DeWine, the Ohio governor, “generally does not support red flag laws” because of concerns about violating the due process rights of those who have their guns seized, his spokesman Dan Tierney said. The due process aspects of the laws have sparked debate previously. But advocates for the laws contend that they are legally sound and can withstand constitutional challenges on this front.
Tierney said DeWine does support enhancing "pink slip" laws, which allow doctors, mental health professionals or law enforcement officers to push for the court system to involuntarily commit a person to a psychiatric facility for being a danger to themselves or to others.
Federal incentives for states to pass red flag laws could fall flat with other governors as well.
Spokespeople for Texas Republican Gov. Greg Abbott did not respond to a press inquiry. But Abbott has so far rejected calls for stricter gun laws in the wake of the shooting at the elementary school in his state, while pointing to gun violence in states with tighter restrictions.
“There are more people shot every weekend in Chicago than there are in schools in Texas,” Abbott said last week. “We need to realize that people who think, ‘Well, maybe if we implement tougher gun laws, it’s going to solve it,’ Chicago, L.A. and New York disprove that thesis.”
In a video message delivered to the National Rifle Association’s convention over the weekend, Abbott reiterated his opposition to tougher gun laws. “There are thousands of laws on the books across the country that limit the owning or using of firearms, laws that have not stopped madmen from carrying out evil acts on innocent people in peaceful communities,” Abbott said.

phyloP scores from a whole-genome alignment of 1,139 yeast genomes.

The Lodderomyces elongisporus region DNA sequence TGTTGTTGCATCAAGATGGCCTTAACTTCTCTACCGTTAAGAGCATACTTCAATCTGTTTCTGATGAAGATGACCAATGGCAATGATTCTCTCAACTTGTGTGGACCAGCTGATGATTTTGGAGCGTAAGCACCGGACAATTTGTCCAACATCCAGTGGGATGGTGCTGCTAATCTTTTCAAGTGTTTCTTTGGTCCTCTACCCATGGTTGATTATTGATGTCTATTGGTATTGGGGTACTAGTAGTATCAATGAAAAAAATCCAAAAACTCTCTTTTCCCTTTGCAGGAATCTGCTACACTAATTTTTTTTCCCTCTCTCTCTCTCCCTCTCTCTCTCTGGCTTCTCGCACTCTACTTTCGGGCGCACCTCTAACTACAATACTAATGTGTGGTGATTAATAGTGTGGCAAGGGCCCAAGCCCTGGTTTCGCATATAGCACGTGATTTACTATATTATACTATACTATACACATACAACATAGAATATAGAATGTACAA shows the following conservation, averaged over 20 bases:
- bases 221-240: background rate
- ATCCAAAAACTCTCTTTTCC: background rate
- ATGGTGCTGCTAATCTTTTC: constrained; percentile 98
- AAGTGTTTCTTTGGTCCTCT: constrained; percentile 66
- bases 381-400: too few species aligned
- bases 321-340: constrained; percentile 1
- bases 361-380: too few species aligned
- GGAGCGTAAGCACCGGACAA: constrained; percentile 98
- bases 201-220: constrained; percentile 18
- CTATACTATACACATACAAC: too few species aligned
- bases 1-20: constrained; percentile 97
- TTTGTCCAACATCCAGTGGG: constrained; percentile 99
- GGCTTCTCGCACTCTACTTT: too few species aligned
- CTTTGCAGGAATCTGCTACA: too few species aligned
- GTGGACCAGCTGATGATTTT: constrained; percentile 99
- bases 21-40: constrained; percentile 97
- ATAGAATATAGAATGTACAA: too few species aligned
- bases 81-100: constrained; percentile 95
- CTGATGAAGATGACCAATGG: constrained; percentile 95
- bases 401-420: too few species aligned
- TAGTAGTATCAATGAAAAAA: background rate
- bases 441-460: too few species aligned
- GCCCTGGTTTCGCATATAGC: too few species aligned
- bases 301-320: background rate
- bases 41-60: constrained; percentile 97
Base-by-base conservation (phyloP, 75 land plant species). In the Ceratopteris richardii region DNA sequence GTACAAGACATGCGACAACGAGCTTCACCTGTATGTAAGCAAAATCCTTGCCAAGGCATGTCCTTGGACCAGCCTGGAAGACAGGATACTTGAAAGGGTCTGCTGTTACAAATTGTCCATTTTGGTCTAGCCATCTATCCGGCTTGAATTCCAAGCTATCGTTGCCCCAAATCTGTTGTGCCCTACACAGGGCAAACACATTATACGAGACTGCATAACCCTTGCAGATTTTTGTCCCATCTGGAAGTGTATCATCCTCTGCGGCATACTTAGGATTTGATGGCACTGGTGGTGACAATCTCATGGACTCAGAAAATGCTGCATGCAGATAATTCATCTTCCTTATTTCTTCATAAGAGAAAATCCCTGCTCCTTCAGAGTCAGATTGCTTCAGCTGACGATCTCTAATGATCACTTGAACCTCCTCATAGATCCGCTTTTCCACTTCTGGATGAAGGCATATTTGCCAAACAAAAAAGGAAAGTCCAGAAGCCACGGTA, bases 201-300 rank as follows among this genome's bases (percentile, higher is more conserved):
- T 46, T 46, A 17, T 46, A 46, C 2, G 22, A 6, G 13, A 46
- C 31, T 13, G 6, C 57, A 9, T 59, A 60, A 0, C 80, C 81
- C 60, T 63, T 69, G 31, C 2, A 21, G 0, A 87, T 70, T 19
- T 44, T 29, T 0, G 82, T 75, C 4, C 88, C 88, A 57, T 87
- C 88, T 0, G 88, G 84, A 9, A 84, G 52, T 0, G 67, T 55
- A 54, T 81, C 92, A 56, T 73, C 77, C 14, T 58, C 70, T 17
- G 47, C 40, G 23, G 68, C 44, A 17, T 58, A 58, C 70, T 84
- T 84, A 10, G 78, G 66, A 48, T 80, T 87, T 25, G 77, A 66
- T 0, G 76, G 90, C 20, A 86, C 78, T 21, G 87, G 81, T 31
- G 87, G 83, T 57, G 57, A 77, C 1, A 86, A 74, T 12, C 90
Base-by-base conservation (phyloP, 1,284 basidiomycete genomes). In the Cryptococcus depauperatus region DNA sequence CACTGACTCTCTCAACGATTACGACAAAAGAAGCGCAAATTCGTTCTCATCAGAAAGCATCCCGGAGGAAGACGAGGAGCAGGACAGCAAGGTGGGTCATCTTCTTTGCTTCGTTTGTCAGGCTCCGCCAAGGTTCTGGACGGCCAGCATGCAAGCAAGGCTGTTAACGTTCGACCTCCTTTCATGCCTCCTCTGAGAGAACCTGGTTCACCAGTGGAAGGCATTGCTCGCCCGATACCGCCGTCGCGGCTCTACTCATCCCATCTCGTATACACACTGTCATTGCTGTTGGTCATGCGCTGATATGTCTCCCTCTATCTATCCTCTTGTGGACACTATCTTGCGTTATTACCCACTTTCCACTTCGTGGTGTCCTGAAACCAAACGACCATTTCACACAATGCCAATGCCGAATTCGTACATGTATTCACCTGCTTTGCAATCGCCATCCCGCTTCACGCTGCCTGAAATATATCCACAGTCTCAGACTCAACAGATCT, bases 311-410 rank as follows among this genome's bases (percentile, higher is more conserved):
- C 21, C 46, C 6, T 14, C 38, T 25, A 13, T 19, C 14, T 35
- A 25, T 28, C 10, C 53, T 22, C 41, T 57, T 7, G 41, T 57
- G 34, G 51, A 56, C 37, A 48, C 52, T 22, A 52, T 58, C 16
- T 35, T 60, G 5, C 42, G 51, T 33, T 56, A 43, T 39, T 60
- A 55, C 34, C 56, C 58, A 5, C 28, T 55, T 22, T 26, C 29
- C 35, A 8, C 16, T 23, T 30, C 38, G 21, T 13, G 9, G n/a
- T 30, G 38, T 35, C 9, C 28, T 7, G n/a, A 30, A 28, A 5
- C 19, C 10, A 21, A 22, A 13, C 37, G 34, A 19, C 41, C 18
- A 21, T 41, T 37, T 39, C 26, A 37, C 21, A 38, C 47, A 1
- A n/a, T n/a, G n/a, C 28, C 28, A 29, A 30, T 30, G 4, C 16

Another GOP governor, South Dakota’s Kristi Noem, also appeared before the NRA, urging attendees to oppose further gun regulations. "There are so many people out there who are counting on us to help them defend their right, so don't back down," Noem said, according to the Sioux Falls Argus Leader. "Now is not the time to quit.”
Negotiations in Congress Still Taking Shape
It’s possible that a gun legislation deal in Congress could feature other proposals as well, including enhanced background checks.
But past efforts on background checks haven’t succeeded. A bipartisan plan from about a decade ago by Republican Sen. Pat Toomey of Pennsylvania and West Virginia Democrat Sen. Joe Manchin of West Virginia, would have expanded background check requirements to gun shows and internet sales. It did not gain enough support to pass.
Leaders of the U.S. Conference of Mayors, including its president, Miami Mayor Francis Suarez, a Republican, on Friday called for an even stronger expansion of background checks. The mayors endorsed two proposals that failed previously and are unlikely to be included in any forthcoming bipartisan compromise—The Bipartisan Background Checks Act and the Enhanced Background Checks Act.
One of those bills, proposed after the Sandy Hook shooting, would require background checks for all gun sales. The other would close a loophole that allows gun sales to proceed if a background check isn’t completed in three days.